I have been critical of the Dars-e-Nizami, the syllabus which is used in most of the Indian madrasas. This syllabus is, in my view, outdated and needs to be revised. Madrasas still teach subjects like ancient Greek philosophy and Ptolemian astronomy, which they wrongly consider to be somehow part of the Islamic tradition. At a certain stage in history, perhaps these subjects were useful, but are no longer so and so should be done away with. I am not alone in saying this, many ulama hold the same position. In place of the old and outdated ‘rational sciences’ (maqulat), modern social and natural sciences and humanities should be taught, as well as comparative religions. In this way, the graduates of the madrasas would be better informed about the conditions of the modern world and hence would be in a better position to give their legal opinions (fatwa) on matters related to Islamic jurisprudence. Christian seminaries are doing this today. In medieval times, leading Muslim ulama faced with the challenge of Greek philosophy, mastered it, and medieval madrasas produced leading Muslim philosophers, scientists, logicians and mathematicians, who were also pious Muslims themselves. So, there is no reason why the ulama of today shouldn’t do the same and learn modern subjects.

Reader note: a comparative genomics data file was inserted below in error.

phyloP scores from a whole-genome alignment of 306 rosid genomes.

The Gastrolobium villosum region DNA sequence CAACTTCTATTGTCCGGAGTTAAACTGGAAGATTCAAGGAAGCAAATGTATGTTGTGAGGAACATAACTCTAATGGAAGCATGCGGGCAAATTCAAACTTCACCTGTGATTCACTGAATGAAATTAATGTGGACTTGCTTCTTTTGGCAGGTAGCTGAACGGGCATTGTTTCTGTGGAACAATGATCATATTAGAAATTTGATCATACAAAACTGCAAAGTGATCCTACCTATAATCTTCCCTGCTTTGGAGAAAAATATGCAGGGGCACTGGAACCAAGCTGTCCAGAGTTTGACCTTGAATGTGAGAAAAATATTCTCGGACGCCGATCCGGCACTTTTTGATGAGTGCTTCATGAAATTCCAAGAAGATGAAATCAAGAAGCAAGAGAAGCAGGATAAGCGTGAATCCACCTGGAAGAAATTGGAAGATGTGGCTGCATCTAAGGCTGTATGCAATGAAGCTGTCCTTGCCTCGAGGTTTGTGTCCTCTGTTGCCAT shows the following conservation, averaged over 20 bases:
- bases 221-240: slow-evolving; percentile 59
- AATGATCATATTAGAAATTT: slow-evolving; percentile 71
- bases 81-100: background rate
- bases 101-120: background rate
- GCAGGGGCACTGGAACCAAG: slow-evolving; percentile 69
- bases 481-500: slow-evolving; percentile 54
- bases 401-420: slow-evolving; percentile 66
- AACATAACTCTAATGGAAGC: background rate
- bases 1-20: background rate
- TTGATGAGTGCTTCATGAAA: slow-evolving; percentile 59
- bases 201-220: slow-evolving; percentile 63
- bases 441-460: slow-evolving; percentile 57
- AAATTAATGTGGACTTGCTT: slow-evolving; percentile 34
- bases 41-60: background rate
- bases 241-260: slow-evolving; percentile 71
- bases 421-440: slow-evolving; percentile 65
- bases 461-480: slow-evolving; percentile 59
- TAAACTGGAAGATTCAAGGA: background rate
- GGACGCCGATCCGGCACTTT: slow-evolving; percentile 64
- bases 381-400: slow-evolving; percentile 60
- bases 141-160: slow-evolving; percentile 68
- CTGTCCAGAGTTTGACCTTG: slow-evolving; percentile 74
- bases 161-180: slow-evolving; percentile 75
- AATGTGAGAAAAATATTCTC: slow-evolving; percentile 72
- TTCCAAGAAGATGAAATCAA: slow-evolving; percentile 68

Why do you think Indian madrasas today stress so much on the intricacies of jurisprudence (fiqh), almost neglecting other subjects?

The reason for this is that Islam first spread among people who had no well-developed tradition of law. The Arab tribes had no regular system of government. That is why the early Muslim scholars paid such close attention to developing a system of jurisprudence. However, today, most traditional ulama insist on the need to blindly follow past jurisprudential precedent (taqlid), while ignoring the need to exercise independent judgement (ijtihad), based on a thorough understanding of the principles of fiqh (usul-i-fiqh), which, unfortunately, are not much stressed in the madrasas today.

But surely there are many ulama who stress the need today for ijtihad in order to come to terms with the demands of modernity?

Such ulama, in India at least, are few, and the vast majority still insist on the need for taqlid of the particular school of law (mazhab) to which they belong. Forget about ijtihad-i-mutlaq (allowing for ijtihad by choosing an opinion from among the existing mazhabs), many of them would not even allow for ijtihad-i-muqayyad (ijtihad within a particular mazhab). I agree that there is no need for ijtihad as far as basic beliefs and ritual practices are concerned, but surely in other matters, such as social relations, Islam does allow for the exercise of ijtihad. Unfortunately, we are yet to see the emergence of ulama brave enough to talk of ijtihad in these matters, which is really the need of the hour today.